The Howard County school system has made great strides in achieving five system-wide goals, but it still has a way to go, according to the county schools superintendent.
Superintendent Michael E. Hickey will present an annual progress report on the five goals -- improving human relations and the performance of low or marginally achieving students, helping to mainstream disabled students, strengthening ties between home and school, and developing a more effective plan to assess student performance -- at the Board of Education at today's meeting.
Dr. Hickey said he would give the schools and himself an "A" for effort in achieving such goals as mainstreaming disabled students and improving human relations among students and staff for the past year. But he would give a "B" in most areas, he said.
"I would like to say all five [goals] are finished, and no more effort is needed," said Dr. Hickey. "We plan to be working on them for a few years. All five are going to be the ones we need to address. We set some very important and comprehensive goals."
Rather than changing goals, Dr. Hickey has laid out the same agenda for next school year. The school board approved his plan at a meeting last month.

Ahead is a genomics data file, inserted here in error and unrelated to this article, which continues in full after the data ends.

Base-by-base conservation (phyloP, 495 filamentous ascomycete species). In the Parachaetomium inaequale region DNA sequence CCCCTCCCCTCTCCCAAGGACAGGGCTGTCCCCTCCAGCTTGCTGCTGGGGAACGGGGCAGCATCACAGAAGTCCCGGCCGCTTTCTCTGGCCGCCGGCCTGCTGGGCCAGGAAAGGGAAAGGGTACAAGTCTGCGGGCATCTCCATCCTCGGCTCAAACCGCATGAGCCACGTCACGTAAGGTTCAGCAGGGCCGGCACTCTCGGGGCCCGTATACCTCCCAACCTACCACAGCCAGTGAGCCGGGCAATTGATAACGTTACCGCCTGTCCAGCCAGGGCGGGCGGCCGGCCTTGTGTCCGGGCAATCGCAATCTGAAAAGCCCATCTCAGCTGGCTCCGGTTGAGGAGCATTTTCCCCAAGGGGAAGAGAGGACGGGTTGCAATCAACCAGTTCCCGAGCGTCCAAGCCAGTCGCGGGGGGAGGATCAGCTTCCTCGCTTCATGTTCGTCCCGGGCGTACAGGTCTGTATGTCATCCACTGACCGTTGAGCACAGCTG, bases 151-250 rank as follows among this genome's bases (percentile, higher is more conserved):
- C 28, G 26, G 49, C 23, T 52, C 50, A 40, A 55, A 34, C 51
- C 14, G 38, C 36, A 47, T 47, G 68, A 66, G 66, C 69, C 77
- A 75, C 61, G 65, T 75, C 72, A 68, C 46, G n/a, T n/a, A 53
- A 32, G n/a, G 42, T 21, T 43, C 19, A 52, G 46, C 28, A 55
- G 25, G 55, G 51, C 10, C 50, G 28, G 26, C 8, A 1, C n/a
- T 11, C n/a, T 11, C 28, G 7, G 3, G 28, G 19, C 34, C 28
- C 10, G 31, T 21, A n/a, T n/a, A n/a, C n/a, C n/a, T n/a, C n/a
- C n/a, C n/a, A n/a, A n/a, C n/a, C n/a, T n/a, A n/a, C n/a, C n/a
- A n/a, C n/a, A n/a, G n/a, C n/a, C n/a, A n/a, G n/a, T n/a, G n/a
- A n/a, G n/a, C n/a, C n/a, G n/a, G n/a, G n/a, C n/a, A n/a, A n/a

Among the progress report's findings:
* In addition to bringing on board Jacqueline F. Brown this past year to become the new human relations coordinator, school officials have sponsored nine focus group and worked with a consultant to develop a human relations framework for the next five years.
All principals and nearly all central office personnel have undergone human relations training. This fall, school-based training will begin for all remaining staff, including school bus drivers.
* Consultants visited schools about 400 times and met with more than 3,500 teachers for coaching sessions, workshops or demonstrations to improve the performance of low or marginally achieving students. School officials are in the planning stages of developing a plan to improve black student achievement.
* School officials this past year set up a citizens advisory committee and picked seven schools that will pilot model special education programs this fall.
"The goals were very appropriate ones," Dr. Hickey said. "All five of them were areas of great importance to us. To some extent, all of them were addressed. Even the human relations goal was not achieved, otherwise we wouldn't be going after it again."